Frozen NZ lamb brings jitters with trade back £15

Shipments of frozen southern-hemisphere lamb have eroded liveweight prices and underlined the Covid-19 pandemic’s continued effect on markets, as well as Britain’s post-Brexit vulnerability.

The GB liveweight SQQ dropped back by 9p/kg to average 231.6p/kg for the week ending 10 January – a two-month low.

Store lambs are back by £20 on the year at an average £68 a head.

This is against a backdrop of post-Christmas blues, inflationary pressure on consumers and HMRC confirming an 11% hike in New Zealand lamb imports in the year to October.

NFU livestock adviser John Royle explained how two factors were affecting the market:

  • Covid pandemic Lengthy lockdowns in China and a volatile economy has diverted Chinese-bound product to the UK/EU
  • Trade deals New Zealand and Australia are likely to focus on Chinese and Asian markets in the long term, but enough existing tariff-free access leaves UK sheep farmers vulnerable to the trade.

NZ quota

New Zealand ships about 50% of its current 114,000t quota and poses less risk than the Australia free-trade agreement, which is set to almost quadruple its quota from 8,000t to 30,000t in the first year alone.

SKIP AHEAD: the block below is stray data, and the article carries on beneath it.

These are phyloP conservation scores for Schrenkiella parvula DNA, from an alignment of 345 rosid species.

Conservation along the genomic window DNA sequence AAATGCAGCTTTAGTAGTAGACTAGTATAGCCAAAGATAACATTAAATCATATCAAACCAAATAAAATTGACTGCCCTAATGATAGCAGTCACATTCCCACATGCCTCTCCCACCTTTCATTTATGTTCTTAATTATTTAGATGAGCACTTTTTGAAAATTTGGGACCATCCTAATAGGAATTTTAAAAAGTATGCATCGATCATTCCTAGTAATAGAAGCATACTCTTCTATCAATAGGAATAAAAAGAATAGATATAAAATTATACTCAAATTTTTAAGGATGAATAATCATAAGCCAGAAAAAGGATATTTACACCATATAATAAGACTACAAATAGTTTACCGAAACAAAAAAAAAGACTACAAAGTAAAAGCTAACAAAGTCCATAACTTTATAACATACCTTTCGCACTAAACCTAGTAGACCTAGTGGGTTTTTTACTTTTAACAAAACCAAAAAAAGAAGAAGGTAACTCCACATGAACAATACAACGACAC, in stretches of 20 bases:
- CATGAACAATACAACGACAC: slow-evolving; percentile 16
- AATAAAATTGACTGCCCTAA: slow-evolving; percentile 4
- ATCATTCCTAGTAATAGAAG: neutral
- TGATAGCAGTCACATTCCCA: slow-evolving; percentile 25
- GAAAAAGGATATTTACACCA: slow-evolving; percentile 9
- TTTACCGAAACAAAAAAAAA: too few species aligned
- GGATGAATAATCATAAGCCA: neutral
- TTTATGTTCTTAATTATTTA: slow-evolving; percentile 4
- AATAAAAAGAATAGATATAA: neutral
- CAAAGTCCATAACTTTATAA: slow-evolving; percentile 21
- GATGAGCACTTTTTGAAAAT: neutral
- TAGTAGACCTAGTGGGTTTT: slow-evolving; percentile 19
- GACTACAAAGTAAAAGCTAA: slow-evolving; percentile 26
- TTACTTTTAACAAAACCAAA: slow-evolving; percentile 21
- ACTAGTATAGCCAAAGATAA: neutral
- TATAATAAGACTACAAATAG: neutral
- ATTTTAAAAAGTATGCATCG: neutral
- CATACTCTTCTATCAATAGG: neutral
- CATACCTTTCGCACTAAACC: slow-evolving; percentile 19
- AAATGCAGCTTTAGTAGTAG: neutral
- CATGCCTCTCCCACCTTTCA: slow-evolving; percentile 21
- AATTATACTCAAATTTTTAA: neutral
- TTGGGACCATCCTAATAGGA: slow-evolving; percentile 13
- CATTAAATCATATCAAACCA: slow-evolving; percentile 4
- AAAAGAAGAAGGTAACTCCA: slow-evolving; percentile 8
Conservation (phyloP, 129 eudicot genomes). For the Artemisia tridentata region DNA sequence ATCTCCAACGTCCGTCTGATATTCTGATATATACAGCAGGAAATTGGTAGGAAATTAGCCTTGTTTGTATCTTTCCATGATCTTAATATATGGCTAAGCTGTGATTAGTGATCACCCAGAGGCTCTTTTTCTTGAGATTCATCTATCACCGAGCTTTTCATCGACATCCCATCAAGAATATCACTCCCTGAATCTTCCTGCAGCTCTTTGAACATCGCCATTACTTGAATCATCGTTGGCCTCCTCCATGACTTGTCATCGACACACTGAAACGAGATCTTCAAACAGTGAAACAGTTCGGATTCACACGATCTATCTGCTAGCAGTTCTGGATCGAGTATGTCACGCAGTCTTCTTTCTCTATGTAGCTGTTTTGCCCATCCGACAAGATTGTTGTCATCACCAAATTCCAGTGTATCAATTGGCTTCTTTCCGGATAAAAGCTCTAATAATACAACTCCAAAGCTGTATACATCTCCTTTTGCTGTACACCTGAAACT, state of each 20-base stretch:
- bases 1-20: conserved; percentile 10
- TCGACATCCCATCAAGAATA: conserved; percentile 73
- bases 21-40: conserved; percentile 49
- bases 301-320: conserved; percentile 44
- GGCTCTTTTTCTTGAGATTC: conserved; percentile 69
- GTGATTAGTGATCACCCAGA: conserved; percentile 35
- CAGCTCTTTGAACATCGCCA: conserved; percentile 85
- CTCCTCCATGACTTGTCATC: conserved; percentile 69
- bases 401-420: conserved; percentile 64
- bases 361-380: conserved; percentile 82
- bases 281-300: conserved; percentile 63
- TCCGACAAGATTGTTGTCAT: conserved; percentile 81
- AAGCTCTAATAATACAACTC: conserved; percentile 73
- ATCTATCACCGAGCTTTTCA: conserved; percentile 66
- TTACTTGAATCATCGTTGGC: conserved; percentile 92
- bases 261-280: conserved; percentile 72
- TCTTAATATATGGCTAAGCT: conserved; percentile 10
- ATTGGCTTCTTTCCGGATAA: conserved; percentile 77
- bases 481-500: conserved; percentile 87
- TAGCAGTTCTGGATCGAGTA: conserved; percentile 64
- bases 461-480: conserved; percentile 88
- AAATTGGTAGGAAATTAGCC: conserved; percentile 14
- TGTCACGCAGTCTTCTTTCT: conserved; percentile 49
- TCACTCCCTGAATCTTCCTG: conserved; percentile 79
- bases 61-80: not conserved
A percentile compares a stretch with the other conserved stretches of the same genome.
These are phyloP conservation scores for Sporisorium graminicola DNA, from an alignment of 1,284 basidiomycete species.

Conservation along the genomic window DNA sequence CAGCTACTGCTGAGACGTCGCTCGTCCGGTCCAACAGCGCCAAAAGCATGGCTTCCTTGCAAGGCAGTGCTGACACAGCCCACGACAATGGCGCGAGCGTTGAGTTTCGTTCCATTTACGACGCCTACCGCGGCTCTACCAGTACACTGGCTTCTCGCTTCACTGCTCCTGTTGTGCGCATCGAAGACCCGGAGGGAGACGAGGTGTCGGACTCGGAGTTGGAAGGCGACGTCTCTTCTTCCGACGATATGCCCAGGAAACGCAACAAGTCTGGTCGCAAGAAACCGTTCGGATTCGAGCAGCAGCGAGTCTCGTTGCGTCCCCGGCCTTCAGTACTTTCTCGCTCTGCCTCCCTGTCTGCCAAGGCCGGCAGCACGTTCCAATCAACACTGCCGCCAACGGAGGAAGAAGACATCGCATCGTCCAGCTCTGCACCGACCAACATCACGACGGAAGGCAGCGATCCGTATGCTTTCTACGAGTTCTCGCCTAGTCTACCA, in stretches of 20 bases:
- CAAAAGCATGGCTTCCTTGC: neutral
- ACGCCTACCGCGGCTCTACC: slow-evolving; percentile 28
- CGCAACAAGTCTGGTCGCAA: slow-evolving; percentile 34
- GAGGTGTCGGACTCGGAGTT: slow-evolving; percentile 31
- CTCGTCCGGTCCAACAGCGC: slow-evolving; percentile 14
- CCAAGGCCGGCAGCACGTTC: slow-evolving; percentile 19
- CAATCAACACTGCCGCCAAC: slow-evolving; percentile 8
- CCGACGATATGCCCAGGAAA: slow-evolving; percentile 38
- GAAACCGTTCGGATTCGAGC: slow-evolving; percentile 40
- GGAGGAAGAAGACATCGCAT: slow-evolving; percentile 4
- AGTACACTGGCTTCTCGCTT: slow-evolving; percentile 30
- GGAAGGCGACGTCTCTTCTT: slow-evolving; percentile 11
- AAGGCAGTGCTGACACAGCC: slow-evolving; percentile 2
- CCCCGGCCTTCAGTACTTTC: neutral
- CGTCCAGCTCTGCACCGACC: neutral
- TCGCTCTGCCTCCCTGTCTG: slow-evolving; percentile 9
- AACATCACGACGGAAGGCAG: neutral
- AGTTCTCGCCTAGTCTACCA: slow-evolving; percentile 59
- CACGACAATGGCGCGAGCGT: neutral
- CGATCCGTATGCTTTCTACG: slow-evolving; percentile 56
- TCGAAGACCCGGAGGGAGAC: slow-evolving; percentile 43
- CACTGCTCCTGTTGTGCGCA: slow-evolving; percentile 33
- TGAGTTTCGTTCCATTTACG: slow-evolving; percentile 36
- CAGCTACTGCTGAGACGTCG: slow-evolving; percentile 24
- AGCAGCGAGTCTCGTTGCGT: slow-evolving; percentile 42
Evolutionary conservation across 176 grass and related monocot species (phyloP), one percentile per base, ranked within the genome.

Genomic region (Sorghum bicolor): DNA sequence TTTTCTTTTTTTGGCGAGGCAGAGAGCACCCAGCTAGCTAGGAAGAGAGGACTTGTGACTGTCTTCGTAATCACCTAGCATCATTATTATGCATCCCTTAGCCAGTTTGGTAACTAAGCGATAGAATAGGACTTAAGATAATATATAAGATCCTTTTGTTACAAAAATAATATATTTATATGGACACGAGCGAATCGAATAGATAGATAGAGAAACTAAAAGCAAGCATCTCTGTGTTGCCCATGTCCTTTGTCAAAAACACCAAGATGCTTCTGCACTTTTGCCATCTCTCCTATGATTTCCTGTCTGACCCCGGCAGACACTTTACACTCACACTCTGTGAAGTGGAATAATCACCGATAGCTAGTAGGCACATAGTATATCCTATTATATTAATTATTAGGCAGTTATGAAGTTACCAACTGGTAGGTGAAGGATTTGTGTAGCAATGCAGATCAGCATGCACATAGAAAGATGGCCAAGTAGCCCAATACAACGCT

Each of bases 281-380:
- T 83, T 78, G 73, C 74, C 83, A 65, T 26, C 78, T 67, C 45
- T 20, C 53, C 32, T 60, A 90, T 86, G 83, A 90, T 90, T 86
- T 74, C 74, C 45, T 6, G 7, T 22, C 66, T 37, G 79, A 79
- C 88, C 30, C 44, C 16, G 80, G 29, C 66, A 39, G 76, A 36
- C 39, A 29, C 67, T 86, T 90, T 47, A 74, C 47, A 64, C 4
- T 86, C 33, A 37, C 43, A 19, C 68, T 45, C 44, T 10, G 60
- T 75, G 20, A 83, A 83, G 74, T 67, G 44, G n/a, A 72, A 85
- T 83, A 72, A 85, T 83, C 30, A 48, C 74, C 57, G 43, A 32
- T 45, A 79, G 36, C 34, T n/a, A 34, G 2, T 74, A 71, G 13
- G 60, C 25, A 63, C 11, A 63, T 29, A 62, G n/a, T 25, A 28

Mr Royle said a surge of imports was the “last thing we need”, given domestic demand pressures, but explained that supermarket pledges to source British were for fresh lamb, not frozen.

Positive outlook

Phil Stocker, National Sheep Association chief executive, said: “One good thing is New Zealand isn’t dumping lamb here at low prices yet, and let’s hope this doesn’t happen.”

Reports suggest supply into the EU is steady, but consumption was also being hindered by inflation. Mr Stocker remained hopeful of an improving trade later in the month.

European lamb started the year 30% dearer than it did two years ago at £6.61/kg deadweight, about £1/kg more expensive than UK base prices.

Jonny Williams, joint business director at the co-operative FarmStock, said lamb sales had been flying, but a higher price would be necessary in the longer term for store finishers.

Forage and fertiliser woes may have led some dairy farms to order lambs off keep earlier, stressing that a lot of different factors were contributing to the slow lamb trade, he said.

Mr Williams listed some factors that could underpin lamb trade in the coming months:

  • Early lambers are reporting low scan results – this could contain supply through the spring
  • Currency strength is supporting exports (£1 = €1.13)
  • Festival demand overlaps this spring. Ramadan (22 March-21 April), Easter Sunday (9 April) and Eid-al-Fitr (21-22 April).